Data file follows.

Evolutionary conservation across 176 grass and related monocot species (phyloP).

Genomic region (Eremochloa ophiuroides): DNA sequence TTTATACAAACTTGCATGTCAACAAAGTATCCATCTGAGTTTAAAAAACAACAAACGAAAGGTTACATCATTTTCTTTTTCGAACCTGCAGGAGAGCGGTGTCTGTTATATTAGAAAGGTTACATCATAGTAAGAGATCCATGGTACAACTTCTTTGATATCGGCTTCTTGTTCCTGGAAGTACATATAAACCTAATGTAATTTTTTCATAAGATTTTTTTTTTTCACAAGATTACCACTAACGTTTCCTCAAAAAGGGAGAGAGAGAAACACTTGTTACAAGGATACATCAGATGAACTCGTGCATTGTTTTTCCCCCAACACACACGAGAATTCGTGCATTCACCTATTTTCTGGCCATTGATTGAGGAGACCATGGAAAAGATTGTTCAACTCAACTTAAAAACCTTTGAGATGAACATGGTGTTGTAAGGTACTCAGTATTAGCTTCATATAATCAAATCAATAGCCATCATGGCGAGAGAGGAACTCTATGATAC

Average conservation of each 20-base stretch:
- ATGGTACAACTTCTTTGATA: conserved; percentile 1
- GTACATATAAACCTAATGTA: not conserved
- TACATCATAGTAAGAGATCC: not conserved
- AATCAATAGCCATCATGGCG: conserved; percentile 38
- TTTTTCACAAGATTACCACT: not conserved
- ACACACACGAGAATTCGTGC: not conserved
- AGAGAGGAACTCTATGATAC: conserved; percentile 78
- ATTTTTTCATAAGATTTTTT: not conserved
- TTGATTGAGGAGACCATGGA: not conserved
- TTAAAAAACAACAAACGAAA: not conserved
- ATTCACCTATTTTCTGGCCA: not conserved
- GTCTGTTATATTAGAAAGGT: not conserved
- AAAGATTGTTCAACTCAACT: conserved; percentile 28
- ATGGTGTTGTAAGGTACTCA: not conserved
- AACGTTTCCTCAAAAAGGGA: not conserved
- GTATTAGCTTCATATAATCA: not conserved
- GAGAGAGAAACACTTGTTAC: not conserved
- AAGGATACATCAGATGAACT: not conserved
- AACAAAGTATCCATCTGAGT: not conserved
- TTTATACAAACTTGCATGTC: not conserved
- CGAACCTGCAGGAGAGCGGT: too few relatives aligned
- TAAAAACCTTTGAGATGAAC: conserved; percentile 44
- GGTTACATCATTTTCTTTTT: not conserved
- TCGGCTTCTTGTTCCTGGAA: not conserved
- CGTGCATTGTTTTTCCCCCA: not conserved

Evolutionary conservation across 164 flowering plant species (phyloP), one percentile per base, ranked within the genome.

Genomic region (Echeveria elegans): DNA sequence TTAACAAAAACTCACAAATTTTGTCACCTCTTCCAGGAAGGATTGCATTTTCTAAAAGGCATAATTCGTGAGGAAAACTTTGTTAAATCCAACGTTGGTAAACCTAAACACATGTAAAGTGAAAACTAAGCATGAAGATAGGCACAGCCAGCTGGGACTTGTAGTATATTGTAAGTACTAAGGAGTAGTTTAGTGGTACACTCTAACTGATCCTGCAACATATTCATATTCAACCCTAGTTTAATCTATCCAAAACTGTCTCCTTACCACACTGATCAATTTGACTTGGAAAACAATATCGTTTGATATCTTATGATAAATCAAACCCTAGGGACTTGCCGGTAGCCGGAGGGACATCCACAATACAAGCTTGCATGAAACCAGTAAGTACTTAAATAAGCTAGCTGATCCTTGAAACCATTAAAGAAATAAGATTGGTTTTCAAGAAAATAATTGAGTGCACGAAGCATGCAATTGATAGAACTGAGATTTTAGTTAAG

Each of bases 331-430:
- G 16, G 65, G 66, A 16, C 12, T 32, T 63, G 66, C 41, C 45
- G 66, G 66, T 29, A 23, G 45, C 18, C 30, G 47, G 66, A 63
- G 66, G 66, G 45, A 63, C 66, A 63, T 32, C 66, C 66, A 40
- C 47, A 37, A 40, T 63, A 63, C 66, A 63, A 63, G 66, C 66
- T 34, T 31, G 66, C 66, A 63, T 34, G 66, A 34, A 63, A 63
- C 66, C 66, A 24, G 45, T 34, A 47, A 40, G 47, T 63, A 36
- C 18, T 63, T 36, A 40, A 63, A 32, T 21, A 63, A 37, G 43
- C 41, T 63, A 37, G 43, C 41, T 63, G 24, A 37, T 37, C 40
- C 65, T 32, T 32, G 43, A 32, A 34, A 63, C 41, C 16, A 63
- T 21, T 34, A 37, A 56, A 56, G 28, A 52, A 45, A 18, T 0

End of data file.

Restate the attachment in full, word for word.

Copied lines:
Evolutionary conservation across 176 grass and related monocot species (phyloP).

Genomic region (Eremochloa ophiuroides): DNA sequence TTTATACAAACTTGCATGTCAACAAAGTATCCATCTGAGTTTAAAAAACAACAAACGAAAGGTTACATCATTTTCTTTTTCGAACCTGCAGGAGAGCGGTGTCTGTTATATTAGAAAGGTTACATCATAGTAAGAGATCCATGGTACAACTTCTTTGATATCGGCTTCTTGTTCCTGGAAGTACATATAAACCTAATGTAATTTTTTCATAAGATTTTTTTTTTTCACAAGATTACCACTAACGTTTCCTCAAAAAGGGAGAGAGAGAAACACTTGTTACAAGGATACATCAGATGAACTCGTGCATTGTTTTTCCCCCAACACACACGAGAATTCGTGCATTCACCTATTTTCTGGCCATTGATTGAGGAGACCATGGAAAAGATTGTTCAACTCAACTTAAAAACCTTTGAGATGAACATGGTGTTGTAAGGTACTCAGTATTAGCTTCATATAATCAAATCAATAGCCATCATGGCGAGAGAGGAACTCTATGATAC

Average conservation of each 20-base stretch:
- ATGGTACAACTTCTTTGATA: conserved; percentile 1
- GTACATATAAACCTAATGTA: not conserved
- TACATCATAGTAAGAGATCC: not conserved
- AATCAATAGCCATCATGGCG: conserved; percentile 38
- TTTTTCACAAGATTACCACT: not conserved
- ACACACACGAGAATTCGTGC: not conserved
- AGAGAGGAACTCTATGATAC: conserved; percentile 78
- ATTTTTTCATAAGATTTTTT: not conserved
- TTGATTGAGGAGACCATGGA: not conserved
- TTAAAAAACAACAAACGAAA: not conserved
- ATTCACCTATTTTCTGGCCA: not conserved
- GTCTGTTATATTAGAAAGGT: not conserved
- AAAGATTGTTCAACTCAACT: conserved; percentile 28
- ATGGTGTTGTAAGGTACTCA: not conserved
- AACGTTTCCTCAAAAAGGGA: not conserved
- GTATTAGCTTCATATAATCA: not conserved
- GAGAGAGAAACACTTGTTAC: not conserved
- AAGGATACATCAGATGAACT: not conserved
- AACAAAGTATCCATCTGAGT: not conserved
- TTTATACAAACTTGCATGTC: not conserved
- CGAACCTGCAGGAGAGCGGT: too few relatives aligned
- TAAAAACCTTTGAGATGAAC: conserved; percentile 44
- GGTTACATCATTTTCTTTTT: not conserved
- TCGGCTTCTTGTTCCTGGAA: not conserved
- CGTGCATTGTTTTTCCCCCA: not conserved

Evolutionary conservation across 164 flowering plant species (phyloP), one percentile per base, ranked within the genome.

Genomic region (Echeveria elegans): DNA sequence TTAACAAAAACTCACAAATTTTGTCACCTCTTCCAGGAAGGATTGCATTTTCTAAAAGGCATAATTCGTGAGGAAAACTTTGTTAAATCCAACGTTGGTAAACCTAAACACATGTAAAGTGAAAACTAAGCATGAAGATAGGCACAGCCAGCTGGGACTTGTAGTATATTGTAAGTACTAAGGAGTAGTTTAGTGGTACACTCTAACTGATCCTGCAACATATTCATATTCAACCCTAGTTTAATCTATCCAAAACTGTCTCCTTACCACACTGATCAATTTGACTTGGAAAACAATATCGTTTGATATCTTATGATAAATCAAACCCTAGGGACTTGCCGGTAGCCGGAGGGACATCCACAATACAAGCTTGCATGAAACCAGTAAGTACTTAAATAAGCTAGCTGATCCTTGAAACCATTAAAGAAATAAGATTGGTTTTCAAGAAAATAATTGAGTGCACGAAGCATGCAATTGATAGAACTGAGATTTTAGTTAAG

Each of bases 331-430:
- G 16, G 65, G 66, A 16, C 12, T 32, T 63, G 66, C 41, C 45
- G 66, G 66, T 29, A 23, G 45, C 18, C 30, G 47, G 66, A 63
- G 66, G 66, G 45, A 63, C 66, A 63, T 32, C 66, C 66, A 40
- C 47, A 37, A 40, T 63, A 63, C 66, A 63, A 63, G 66, C 66
- T 34, T 31, G 66, C 66, A 63, T 34, G 66, A 34, A 63, A 63
- C 66, C 66, A 24, G 45, T 34, A 47, A 40, G 47, T 63, A 36
- C 18, T 63, T 36, A 40, A 63, A 32, T 21, A 63, A 37, G 43
- C 41, T 63, A 37, G 43, C 41, T 63, G 24, A 37, T 37, C 40
- C 65, T 32, T 32, G 43, A 32, A 34, A 63, C 41, C 16, A 63
- T 21, T 34, A 37, A 56, A 56, G 28, A 52, A 45, A 18, T 0